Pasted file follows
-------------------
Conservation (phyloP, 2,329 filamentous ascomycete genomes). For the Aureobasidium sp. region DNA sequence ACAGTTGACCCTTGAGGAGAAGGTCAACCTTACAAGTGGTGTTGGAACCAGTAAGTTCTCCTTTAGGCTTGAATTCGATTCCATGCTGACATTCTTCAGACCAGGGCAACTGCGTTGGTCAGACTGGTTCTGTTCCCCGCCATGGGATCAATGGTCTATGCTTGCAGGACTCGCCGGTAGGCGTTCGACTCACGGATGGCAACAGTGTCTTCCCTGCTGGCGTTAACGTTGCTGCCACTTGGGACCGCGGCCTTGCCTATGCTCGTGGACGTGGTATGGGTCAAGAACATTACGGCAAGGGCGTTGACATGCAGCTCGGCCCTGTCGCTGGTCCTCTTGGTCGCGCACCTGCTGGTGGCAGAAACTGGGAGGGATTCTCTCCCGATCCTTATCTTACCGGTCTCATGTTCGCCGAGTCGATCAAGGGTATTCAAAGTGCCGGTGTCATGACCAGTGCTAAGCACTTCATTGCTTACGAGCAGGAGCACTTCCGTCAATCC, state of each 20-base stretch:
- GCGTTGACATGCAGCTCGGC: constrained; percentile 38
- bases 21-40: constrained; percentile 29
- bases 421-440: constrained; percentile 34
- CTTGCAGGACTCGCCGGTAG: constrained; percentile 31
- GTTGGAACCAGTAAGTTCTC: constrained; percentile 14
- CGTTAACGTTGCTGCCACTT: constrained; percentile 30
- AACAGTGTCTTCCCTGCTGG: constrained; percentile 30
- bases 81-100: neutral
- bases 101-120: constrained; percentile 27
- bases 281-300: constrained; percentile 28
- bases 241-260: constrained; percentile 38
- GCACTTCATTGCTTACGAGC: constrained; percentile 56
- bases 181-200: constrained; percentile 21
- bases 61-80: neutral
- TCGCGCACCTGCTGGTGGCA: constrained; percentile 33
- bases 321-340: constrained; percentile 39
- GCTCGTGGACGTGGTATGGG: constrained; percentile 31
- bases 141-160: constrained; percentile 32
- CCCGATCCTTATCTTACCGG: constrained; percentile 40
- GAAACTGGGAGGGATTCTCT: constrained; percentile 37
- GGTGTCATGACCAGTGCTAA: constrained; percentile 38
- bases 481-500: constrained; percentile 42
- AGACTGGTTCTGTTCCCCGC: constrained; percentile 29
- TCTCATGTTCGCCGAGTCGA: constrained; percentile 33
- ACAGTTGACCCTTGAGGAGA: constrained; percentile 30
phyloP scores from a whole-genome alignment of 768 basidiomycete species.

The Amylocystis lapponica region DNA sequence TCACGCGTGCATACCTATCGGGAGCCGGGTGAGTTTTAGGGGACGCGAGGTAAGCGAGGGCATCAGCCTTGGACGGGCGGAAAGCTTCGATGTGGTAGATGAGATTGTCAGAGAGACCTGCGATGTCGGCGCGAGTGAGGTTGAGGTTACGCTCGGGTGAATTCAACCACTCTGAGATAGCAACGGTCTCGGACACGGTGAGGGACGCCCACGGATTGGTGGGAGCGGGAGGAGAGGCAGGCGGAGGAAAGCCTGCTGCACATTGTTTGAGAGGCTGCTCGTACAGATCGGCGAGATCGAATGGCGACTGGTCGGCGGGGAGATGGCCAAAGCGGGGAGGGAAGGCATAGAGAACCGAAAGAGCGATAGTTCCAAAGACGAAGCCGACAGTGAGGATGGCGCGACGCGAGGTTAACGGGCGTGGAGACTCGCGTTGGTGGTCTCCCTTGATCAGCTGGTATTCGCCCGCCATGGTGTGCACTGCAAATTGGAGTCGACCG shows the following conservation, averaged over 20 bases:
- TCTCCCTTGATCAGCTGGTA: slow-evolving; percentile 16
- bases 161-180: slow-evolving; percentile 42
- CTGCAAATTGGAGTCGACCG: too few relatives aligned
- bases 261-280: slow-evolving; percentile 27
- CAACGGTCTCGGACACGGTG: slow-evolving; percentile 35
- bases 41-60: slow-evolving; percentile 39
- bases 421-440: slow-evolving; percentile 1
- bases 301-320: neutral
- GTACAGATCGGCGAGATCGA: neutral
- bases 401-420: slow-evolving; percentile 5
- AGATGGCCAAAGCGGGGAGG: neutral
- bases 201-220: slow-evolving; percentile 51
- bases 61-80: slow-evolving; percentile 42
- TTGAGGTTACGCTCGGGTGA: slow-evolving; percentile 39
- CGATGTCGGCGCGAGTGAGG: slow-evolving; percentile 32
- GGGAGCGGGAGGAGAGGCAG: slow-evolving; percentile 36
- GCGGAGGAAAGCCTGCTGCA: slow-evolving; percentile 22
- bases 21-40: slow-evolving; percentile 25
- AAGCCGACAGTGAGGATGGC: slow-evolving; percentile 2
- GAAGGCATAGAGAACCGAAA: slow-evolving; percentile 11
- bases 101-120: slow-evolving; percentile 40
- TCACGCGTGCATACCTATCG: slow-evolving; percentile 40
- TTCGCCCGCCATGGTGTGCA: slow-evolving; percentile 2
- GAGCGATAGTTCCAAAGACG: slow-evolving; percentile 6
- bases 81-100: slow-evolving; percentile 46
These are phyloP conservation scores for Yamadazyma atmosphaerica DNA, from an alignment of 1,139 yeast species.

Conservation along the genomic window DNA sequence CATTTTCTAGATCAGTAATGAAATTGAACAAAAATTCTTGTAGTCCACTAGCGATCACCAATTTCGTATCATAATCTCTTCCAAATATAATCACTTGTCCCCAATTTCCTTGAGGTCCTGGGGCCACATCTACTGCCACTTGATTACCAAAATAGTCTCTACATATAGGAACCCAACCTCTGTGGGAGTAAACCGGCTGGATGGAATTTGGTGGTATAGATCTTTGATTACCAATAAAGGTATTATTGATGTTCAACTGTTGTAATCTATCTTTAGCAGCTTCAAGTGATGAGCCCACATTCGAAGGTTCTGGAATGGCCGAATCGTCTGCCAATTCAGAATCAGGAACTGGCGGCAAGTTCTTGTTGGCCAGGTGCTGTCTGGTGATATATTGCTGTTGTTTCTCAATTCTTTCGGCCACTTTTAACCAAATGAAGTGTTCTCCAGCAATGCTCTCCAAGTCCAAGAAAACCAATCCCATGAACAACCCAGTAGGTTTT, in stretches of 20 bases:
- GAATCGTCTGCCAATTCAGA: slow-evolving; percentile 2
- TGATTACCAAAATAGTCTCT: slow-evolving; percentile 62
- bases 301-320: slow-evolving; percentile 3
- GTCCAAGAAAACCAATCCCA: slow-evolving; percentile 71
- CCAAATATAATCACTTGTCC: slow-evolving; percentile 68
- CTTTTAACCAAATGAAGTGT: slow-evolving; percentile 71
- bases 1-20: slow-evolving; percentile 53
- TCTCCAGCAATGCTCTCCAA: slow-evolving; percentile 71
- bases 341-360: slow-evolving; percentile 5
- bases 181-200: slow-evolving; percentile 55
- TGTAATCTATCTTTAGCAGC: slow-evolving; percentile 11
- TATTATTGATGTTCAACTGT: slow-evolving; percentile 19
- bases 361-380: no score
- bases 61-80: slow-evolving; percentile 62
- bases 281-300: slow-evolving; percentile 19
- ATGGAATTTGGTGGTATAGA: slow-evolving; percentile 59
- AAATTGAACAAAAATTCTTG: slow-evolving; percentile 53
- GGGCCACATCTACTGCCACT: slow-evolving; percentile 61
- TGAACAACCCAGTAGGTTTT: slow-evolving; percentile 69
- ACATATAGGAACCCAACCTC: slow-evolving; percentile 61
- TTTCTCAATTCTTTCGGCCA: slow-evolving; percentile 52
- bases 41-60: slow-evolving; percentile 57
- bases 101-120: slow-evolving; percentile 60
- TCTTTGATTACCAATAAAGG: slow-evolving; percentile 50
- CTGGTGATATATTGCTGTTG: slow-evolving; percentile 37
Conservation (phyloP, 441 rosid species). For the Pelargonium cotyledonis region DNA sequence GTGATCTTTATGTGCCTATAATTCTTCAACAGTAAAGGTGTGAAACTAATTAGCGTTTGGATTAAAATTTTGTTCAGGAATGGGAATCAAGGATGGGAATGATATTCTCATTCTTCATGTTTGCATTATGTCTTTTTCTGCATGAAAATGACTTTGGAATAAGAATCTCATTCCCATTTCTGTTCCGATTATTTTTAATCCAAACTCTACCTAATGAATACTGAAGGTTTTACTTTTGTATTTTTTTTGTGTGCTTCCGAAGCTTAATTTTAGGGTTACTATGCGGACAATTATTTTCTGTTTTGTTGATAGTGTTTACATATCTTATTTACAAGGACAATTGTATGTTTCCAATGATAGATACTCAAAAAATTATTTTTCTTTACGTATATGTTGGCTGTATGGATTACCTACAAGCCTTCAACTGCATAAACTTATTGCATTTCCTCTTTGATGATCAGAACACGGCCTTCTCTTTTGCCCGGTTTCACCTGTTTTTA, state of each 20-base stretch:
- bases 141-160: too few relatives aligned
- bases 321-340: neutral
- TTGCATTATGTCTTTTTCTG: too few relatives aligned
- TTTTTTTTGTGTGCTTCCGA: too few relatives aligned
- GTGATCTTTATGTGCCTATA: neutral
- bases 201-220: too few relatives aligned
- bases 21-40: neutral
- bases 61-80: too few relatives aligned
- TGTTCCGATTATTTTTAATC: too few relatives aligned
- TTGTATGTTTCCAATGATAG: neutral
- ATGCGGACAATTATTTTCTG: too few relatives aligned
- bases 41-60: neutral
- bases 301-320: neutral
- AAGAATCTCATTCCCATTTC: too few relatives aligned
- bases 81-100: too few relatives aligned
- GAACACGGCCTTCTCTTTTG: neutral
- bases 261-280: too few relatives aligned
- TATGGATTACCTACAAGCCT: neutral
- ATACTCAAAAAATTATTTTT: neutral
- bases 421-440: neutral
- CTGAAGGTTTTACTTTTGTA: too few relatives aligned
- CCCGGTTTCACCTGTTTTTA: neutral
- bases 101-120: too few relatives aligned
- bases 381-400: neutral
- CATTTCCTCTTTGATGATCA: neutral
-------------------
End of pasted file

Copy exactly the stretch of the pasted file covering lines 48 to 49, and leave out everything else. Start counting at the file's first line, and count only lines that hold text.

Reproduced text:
- GAAGGCATAGAGAACCGAAA: slow-evolving; percentile 11
- bases 101-120: slow-evolving; percentile 40